• Do use sans serif fonts (like Arial)

    • or Tahoma


Slide do s and don ts17 l.jpg
Slide Do’s and Don’ts

  • Do save your file using “embedded fonts”

    • File menu->Save As->Tools (in upper right hand corner)->Save Options->Embed True Type Fonts


Slide do s and don ts18 l.jpg
Slide Do’s and Don’ts

  • Don’t just copy formulas and equations from your work (dissertation, paper, etc.)

    • Also known as “equationitis”

    • Do use formulas and equations sparingly

    • Do explain all notation used


Slide do s and don ts19 l.jpg
Slide Do’s and Don’ts

  • Do chek yor speling for mestakes

    • Typos instantly destroy credibility and convey lack of preparation

    • Do have someone else read through presentation

  • Do acknowledge previous work and help

  • Do use a template if using PowerPoint

  • Do put title slide at the end


Slide do s and don ts20 l.jpg
Slide Do’s and Don’ts

  • Do use a light background like this




Slide do s and don ts23 l.jpg
Slide Do’s and Don’ts

  • Don’t use a dark background like this

    • Even if using a lighter font color

    • Harder to read, especially from the back

    • More likely to put people asleep

    • Handouts often don’t look very good


Slide do s and don ts24 l.jpg

Do use occasional “spice” or “pace breakers”

Humor

Pictures

Sound

Animation

Questions (Not just

Yes/No)

Surveys

Quizzes

Videos

Physical Objects

Top Ten Lists

Etc.

Slide Do’s and Don’ts

For example . . .

A pace breaker can do this for your audience


Handouts l.jpg
Handouts

  • Use them if they help achieve your objective

    • Especially for technical presentations

    • Greatly increases retention

  • Often best to pass out at the end

    • You want to keep the audience engaged


Navigation in powerpoint l.jpg
Navigation in PowerPoint

  • Always go through your presentation in slide show mode before giving it

    • Multiple times

  • Use keyboard short cuts, not the mouse

  • F1 (in slide show mode)

    • To bring up the list of all shortcut keys (Escape to hide the list)

    • Use this while practicing to help you learn the navigation


Navigation in powerpoint28 l.jpg
Navigation in PowerPoint

  • To start slide show mode

    • F5 (Automatically takes you to start of presentation)

  • To end slide show mode

    • Escape


Navigation in powerpoint29 l.jpg
Navigation in PowerPoint

  • Home

    • To go to the beginning slide

  • End

    • To go to last slide

  • Type the slide #, then Enter

    • To jump to any particular slide

  • B

    • Black screen

  • W

    • White screen


Delivery do s and don ts l.jpg
Delivery Do’s and Don’ts

  • Don’t read or “parrot” the slides

    • Otherwise, why give a presentation?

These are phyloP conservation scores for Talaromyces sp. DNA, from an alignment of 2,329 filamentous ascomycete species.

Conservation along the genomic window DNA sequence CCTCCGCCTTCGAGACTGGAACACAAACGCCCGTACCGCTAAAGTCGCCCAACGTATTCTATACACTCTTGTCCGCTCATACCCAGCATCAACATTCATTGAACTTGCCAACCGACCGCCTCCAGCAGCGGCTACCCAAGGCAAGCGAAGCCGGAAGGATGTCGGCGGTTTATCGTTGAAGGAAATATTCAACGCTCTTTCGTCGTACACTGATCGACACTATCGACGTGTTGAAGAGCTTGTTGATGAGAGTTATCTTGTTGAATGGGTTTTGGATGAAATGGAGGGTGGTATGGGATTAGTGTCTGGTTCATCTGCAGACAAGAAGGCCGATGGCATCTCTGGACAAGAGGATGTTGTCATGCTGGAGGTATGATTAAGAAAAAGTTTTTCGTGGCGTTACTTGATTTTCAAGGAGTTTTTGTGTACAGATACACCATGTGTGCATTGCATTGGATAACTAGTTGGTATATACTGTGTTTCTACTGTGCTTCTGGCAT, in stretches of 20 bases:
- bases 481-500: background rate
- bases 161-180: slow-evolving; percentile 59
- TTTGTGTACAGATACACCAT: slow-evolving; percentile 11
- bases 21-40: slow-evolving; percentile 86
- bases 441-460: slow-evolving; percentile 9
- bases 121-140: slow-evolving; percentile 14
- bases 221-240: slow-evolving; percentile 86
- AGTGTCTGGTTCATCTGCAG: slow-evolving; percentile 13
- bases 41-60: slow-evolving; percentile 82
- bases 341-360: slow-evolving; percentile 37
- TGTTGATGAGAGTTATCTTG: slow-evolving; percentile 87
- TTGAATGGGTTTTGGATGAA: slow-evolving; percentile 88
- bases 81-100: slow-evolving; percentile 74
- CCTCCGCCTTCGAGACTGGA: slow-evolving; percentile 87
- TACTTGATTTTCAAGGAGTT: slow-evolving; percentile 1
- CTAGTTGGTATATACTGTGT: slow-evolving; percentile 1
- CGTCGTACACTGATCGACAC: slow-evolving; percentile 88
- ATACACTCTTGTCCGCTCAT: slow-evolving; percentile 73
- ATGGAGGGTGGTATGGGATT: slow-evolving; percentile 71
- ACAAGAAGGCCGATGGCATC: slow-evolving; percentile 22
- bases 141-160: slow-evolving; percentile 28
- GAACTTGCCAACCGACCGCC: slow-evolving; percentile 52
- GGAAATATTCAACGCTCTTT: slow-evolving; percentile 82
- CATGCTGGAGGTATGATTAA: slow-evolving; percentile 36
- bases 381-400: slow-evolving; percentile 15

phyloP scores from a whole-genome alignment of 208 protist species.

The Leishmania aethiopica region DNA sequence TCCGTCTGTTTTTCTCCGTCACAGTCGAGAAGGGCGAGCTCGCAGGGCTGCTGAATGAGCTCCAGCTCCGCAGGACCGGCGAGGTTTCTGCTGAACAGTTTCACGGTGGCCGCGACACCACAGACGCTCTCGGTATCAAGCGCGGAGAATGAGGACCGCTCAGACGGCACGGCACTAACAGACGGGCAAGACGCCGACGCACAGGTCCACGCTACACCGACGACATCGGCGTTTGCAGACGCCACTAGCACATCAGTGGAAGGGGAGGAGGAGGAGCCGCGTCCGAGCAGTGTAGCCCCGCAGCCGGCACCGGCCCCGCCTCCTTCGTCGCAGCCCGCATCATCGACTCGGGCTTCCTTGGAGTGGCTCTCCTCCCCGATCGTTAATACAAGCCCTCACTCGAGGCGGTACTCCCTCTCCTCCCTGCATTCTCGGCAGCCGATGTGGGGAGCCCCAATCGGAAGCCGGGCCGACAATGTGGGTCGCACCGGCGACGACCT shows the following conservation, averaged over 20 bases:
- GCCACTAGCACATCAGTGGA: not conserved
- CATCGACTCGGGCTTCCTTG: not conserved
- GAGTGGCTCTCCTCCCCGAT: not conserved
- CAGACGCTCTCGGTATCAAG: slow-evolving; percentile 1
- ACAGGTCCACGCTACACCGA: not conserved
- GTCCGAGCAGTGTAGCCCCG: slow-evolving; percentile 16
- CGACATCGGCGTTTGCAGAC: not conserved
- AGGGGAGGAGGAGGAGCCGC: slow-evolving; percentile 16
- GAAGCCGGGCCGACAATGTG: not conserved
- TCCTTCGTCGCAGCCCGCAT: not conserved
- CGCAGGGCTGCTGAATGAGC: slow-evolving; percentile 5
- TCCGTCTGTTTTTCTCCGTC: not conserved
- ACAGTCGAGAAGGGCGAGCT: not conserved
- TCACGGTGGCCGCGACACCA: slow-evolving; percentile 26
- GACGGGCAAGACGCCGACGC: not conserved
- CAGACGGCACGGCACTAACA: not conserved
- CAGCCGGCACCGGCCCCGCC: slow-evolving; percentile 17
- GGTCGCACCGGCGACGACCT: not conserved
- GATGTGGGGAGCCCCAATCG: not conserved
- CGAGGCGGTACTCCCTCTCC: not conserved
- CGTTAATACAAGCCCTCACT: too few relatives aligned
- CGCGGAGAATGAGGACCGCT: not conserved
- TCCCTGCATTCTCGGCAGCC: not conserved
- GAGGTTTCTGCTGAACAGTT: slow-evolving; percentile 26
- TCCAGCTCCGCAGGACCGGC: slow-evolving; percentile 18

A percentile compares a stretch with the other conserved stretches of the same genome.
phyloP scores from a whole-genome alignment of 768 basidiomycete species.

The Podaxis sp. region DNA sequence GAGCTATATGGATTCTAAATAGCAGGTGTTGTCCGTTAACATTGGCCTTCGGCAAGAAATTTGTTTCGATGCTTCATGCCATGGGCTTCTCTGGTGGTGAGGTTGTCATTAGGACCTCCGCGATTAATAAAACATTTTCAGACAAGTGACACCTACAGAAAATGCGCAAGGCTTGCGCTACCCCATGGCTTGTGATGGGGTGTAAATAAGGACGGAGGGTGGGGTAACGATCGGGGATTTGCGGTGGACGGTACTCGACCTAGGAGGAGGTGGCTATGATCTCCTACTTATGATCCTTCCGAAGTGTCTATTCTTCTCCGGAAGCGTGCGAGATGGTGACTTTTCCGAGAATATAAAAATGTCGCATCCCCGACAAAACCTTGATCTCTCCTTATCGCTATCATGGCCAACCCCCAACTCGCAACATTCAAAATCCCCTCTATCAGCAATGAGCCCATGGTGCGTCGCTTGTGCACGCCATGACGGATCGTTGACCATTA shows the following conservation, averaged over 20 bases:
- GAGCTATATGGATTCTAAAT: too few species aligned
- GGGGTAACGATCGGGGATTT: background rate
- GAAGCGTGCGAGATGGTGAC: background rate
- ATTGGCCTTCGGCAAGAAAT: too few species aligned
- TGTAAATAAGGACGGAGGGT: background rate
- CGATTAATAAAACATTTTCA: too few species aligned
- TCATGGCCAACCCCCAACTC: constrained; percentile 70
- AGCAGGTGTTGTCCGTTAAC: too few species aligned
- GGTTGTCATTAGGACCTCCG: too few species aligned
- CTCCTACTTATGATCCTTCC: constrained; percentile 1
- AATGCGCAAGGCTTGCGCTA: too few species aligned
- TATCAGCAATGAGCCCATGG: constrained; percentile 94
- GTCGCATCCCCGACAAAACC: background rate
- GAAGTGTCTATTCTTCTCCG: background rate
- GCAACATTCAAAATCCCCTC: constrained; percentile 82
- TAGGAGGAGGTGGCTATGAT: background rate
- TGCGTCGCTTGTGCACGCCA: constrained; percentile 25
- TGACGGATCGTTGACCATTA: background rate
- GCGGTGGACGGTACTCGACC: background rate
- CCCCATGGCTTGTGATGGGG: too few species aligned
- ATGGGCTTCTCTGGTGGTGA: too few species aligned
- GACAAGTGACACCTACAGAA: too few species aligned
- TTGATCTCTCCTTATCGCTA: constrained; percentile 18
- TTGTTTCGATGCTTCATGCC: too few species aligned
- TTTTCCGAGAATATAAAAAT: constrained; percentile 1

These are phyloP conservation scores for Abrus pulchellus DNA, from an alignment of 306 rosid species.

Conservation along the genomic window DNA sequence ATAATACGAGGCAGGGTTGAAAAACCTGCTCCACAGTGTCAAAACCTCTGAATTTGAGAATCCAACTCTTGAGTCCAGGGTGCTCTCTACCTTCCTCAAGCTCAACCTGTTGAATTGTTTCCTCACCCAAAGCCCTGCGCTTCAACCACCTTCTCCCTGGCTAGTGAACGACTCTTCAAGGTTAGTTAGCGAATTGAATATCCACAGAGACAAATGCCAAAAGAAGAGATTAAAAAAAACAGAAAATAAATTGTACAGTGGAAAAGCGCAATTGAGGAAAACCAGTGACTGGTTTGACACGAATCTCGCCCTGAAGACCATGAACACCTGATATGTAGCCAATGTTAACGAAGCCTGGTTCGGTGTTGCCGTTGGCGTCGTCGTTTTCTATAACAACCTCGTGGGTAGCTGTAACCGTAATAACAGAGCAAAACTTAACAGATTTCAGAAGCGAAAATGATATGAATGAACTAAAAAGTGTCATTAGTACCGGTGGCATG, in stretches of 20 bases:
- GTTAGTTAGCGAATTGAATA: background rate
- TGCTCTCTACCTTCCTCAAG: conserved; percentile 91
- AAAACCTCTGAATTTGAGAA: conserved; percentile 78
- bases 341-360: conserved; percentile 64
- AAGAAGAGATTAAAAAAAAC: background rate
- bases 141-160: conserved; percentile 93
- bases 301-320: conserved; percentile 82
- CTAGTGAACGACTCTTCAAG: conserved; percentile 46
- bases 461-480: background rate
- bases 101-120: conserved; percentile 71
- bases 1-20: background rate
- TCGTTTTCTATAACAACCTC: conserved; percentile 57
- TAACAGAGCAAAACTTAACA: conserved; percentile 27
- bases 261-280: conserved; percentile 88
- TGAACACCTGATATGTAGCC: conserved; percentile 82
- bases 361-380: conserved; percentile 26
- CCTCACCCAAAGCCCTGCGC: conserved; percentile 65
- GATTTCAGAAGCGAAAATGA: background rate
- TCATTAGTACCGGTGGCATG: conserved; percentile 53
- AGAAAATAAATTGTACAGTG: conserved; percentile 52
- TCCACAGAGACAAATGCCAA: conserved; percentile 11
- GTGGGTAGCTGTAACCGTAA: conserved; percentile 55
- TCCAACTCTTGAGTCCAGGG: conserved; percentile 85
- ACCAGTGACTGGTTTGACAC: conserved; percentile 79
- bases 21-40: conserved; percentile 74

• Do use the slides as a cue

    • Let audience read

  • Do use pointers sparingly

    • They magnify nervousness

    • Create slides and use animation that emphasize your points


Delivery do s and don ts31 l.jpg
Delivery Do’s and Don’ts

  • Do plan breaks for longer presentations

    • 10 minutes for every hour

  • Do be passionate about the topic

    • Have fun, this is your opportunity

    • If your audience doesn’t know why your topic is important, you’ve lost them

  • Don’t forget to practice

    • Record yourself, tape yourself, or use a mirror

    • Reading through slides does not count as practice


Delivery do s and don ts32 l.jpg
Delivery Do’s and Don’ts

  • Do relax, use nerves to your advantage

    • Breathe deeply, pause as needed

    • Don’t go too fast

    • Do watch out for mannerisms

      • “Um . . um”

  • Do empty your pockets and hands

  • Don’t point at computer, point at the screen


Delivery do s and don ts33 l.jpg
Delivery Do’s and Don’ts

  • Do use body language to help make a point

    • Purposeful movements

  • Do use appropriate posture

    • Don’t slouch

    • Sitting implies informality

  • Do move around if possible

    • Don’t pace

    • Don’t be hyperactive

    • Center yourself, rearrange setup if needed


Delivery do s and don ts34 l.jpg
Delivery Do’s and Don’ts

  • Do face audience more than slides

    • Don’t talk to the screen or wall

  • Do vary your voice

    • Don’t speak in monotone

    • Most people speak too soft, not too loud

  • Do memorize slide numbers for key slides

    • Or transition points

  • Do get honest feedback from someone you trust


Delivery do s and don ts35 l.jpg
Delivery Do’s and Don’ts

  • Don’t forget to smile


Handling questions l.jpg
Handling Questions

  • Welcome them

    • Lots of questions are either a sign of:

      • Interest in what you are talking about

        • Audience internalizing

      • Failure to communicate an idea

        • Meaning that the person still wants to understand

  • Always repeat the question

    • For you to make sure you understood it

    • For audience to make sure they heard it


Handling questions37 l.jpg
Handling Questions

  • Answer the question to the audience

    • Then check back to the individual for confirmation

  • Don’t be afraid to say “I don’t know”

    • Better than mumbling or fumbling an answer


Final thoughts l.jpg
Final thoughts

  • POPTA

  • Good slides go a long way

  • Practice, practice, practice

  • Remember that the audience wants you to succeed

  • Use other resources (Books, web, etc.)

  • Anyone can learn to be a better presenter!


How to give a knockout presentation39 l.jpg

How to Give a “Knockout” Presentation

Willis Jensen

SOS Seminar

February 28, 2006


ad